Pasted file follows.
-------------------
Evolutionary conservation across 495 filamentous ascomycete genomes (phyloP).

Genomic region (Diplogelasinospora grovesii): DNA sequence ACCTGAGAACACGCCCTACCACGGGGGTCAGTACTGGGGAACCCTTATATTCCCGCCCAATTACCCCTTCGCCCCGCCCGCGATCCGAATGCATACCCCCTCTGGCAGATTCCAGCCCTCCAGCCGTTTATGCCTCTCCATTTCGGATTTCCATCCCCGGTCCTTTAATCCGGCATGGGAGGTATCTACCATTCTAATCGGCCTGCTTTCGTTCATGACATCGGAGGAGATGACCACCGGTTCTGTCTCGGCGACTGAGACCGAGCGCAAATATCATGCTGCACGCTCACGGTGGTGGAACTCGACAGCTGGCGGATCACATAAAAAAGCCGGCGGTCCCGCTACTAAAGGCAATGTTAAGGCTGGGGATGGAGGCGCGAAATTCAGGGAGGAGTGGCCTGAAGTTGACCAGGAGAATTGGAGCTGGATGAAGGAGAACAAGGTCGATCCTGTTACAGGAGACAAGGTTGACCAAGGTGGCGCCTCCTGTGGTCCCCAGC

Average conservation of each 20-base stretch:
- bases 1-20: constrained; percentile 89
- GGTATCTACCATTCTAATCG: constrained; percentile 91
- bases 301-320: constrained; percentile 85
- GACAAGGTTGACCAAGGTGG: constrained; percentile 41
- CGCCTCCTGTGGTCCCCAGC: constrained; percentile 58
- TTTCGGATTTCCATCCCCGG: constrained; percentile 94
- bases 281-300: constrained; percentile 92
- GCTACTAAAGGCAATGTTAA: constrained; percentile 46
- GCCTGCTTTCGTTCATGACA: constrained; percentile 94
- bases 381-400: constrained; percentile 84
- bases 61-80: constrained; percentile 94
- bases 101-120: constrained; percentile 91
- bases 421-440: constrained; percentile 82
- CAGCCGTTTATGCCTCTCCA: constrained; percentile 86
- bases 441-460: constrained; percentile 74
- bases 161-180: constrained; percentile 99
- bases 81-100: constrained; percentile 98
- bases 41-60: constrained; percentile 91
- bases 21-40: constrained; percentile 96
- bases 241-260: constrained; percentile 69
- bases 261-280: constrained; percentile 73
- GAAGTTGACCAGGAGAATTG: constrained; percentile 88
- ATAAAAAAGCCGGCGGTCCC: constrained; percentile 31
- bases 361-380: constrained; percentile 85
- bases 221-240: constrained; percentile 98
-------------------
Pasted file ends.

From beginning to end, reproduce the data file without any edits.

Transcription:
Evolutionary conservation across 495 filamentous ascomycete genomes (phyloP).

Genomic region (Diplogelasinospora grovesii): DNA sequence ACCTGAGAACACGCCCTACCACGGGGGTCAGTACTGGGGAACCCTTATATTCCCGCCCAATTACCCCTTCGCCCCGCCCGCGATCCGAATGCATACCCCCTCTGGCAGATTCCAGCCCTCCAGCCGTTTATGCCTCTCCATTTCGGATTTCCATCCCCGGTCCTTTAATCCGGCATGGGAGGTATCTACCATTCTAATCGGCCTGCTTTCGTTCATGACATCGGAGGAGATGACCACCGGTTCTGTCTCGGCGACTGAGACCGAGCGCAAATATCATGCTGCACGCTCACGGTGGTGGAACTCGACAGCTGGCGGATCACATAAAAAAGCCGGCGGTCCCGCTACTAAAGGCAATGTTAAGGCTGGGGATGGAGGCGCGAAATTCAGGGAGGAGTGGCCTGAAGTTGACCAGGAGAATTGGAGCTGGATGAAGGAGAACAAGGTCGATCCTGTTACAGGAGACAAGGTTGACCAAGGTGGCGCCTCCTGTGGTCCCCAGC

Average conservation of each 20-base stretch:
- bases 1-20: constrained; percentile 89
- GGTATCTACCATTCTAATCG: constrained; percentile 91
- bases 301-320: constrained; percentile 85
- GACAAGGTTGACCAAGGTGG: constrained; percentile 41
- CGCCTCCTGTGGTCCCCAGC: constrained; percentile 58
- TTTCGGATTTCCATCCCCGG: constrained; percentile 94
- bases 281-300: constrained; percentile 92
- GCTACTAAAGGCAATGTTAA: constrained; percentile 46
- GCCTGCTTTCGTTCATGACA: constrained; percentile 94
- bases 381-400: constrained; percentile 84
- bases 61-80: constrained; percentile 94
- bases 101-120: constrained; percentile 91
- bases 421-440: constrained; percentile 82
- CAGCCGTTTATGCCTCTCCA: constrained; percentile 86
- bases 441-460: constrained; percentile 74
- bases 161-180: constrained; percentile 99
- bases 81-100: constrained; percentile 98
- bases 41-60: constrained; percentile 91
- bases 21-40: constrained; percentile 96
- bases 241-260: constrained; percentile 69
- bases 261-280: constrained; percentile 73
- GAAGTTGACCAGGAGAATTG: constrained; percentile 88
- ATAAAAAAGCCGGCGGTCCC: constrained; percentile 31
- bases 361-380: constrained; percentile 85
- bases 221-240: constrained; percentile 98